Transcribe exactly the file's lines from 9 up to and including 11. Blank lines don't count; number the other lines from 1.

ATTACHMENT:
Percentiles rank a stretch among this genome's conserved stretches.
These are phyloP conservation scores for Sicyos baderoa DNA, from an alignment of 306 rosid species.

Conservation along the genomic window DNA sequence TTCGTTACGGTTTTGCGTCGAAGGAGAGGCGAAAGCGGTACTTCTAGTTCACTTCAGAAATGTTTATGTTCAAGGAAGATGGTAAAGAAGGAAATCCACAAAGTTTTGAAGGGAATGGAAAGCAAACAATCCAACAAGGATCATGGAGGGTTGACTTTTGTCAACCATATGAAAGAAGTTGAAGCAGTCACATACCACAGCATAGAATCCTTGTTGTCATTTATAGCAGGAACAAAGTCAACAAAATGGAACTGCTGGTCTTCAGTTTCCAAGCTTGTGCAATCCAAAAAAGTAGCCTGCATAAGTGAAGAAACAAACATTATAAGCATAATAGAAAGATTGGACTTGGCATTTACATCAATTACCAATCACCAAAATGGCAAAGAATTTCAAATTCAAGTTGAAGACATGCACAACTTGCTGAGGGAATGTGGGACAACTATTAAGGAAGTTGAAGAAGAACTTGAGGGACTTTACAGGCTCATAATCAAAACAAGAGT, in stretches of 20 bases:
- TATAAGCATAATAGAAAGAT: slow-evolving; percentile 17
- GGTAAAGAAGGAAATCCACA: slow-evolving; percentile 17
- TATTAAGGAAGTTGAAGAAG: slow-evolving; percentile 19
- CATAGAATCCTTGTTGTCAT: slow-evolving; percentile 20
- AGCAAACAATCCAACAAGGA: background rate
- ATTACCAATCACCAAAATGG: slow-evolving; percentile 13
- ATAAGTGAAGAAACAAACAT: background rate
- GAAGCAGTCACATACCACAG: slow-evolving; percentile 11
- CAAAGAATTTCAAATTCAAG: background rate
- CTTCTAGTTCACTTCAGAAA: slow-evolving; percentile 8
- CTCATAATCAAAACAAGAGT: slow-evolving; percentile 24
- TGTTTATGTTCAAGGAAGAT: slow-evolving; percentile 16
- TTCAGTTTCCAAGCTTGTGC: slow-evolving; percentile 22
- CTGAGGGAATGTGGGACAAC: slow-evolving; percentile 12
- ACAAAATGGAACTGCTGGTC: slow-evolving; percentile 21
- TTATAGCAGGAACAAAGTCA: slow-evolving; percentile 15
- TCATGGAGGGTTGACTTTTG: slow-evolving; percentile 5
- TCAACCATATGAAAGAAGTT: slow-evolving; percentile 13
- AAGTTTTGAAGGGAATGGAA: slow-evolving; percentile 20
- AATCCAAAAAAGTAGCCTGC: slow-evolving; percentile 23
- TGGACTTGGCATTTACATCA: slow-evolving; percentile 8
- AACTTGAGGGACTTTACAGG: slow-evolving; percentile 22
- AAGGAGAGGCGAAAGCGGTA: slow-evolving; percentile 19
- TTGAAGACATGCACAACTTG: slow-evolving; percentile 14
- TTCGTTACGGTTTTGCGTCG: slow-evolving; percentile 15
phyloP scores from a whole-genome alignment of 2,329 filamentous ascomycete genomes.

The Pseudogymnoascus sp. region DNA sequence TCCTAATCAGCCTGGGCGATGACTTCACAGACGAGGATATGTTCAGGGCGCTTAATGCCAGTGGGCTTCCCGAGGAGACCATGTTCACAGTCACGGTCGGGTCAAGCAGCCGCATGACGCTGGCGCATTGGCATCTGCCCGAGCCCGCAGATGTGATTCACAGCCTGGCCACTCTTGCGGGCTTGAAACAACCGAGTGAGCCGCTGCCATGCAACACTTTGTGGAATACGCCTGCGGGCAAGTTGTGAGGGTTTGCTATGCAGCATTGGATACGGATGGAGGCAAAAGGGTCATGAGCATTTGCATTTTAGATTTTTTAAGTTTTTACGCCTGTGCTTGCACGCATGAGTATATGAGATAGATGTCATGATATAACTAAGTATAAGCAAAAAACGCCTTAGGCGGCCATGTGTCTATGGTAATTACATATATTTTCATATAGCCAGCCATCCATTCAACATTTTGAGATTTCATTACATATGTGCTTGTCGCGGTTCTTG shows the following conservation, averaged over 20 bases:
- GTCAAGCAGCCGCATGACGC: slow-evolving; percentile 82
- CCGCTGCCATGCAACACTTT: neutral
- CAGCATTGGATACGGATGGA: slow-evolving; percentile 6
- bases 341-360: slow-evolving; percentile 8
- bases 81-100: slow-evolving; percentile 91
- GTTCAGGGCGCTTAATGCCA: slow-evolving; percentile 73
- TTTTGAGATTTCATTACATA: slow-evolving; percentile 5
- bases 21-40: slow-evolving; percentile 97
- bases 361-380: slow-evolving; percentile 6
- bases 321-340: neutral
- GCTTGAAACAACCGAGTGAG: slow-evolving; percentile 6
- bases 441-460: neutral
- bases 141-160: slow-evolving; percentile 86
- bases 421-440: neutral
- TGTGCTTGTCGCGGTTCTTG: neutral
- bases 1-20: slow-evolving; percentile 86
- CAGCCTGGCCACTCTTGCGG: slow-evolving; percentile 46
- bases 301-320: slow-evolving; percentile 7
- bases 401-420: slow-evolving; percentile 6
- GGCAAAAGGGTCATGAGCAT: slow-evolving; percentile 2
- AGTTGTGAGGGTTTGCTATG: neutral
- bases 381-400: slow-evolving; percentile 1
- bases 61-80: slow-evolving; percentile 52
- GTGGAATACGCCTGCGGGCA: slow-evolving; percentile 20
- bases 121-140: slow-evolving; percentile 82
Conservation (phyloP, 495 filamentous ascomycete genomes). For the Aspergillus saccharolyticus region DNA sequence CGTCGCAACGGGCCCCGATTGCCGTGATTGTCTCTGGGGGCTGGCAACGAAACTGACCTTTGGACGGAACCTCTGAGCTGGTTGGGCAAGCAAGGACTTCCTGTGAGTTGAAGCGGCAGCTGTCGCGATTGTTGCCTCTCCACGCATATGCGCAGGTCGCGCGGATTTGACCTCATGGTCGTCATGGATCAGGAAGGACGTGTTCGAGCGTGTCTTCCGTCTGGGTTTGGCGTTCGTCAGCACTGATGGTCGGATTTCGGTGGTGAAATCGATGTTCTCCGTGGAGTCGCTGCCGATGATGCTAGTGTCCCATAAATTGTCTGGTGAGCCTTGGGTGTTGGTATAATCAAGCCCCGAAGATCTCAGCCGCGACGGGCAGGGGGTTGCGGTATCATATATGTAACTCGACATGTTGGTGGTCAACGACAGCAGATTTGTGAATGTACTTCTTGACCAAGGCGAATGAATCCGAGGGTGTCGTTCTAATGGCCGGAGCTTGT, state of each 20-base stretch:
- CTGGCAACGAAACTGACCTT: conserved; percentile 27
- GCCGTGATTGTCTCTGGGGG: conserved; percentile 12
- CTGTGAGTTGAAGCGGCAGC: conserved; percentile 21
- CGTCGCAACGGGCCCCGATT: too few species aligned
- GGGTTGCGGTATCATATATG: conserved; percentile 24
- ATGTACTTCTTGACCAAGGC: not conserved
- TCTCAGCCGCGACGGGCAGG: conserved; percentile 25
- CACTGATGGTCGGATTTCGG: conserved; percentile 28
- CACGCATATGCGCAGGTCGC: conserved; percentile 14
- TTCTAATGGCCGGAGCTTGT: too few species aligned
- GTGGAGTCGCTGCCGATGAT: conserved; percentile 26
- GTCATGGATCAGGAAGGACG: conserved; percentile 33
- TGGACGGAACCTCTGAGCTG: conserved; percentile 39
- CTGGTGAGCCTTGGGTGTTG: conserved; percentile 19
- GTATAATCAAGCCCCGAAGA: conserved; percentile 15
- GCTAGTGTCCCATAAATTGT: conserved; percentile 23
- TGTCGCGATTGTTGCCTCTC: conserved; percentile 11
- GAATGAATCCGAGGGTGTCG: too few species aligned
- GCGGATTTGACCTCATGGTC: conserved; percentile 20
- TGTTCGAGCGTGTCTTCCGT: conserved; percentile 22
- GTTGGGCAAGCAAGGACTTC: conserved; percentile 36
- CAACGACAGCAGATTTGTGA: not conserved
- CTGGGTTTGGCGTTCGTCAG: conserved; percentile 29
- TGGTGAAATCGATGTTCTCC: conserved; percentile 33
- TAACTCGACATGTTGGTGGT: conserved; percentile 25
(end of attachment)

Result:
- ATTACCAATCACCAAAATGG: slow-evolving; percentile 13
- ATAAGTGAAGAAACAAACAT: background rate
- GAAGCAGTCACATACCACAG: slow-evolving; percentile 11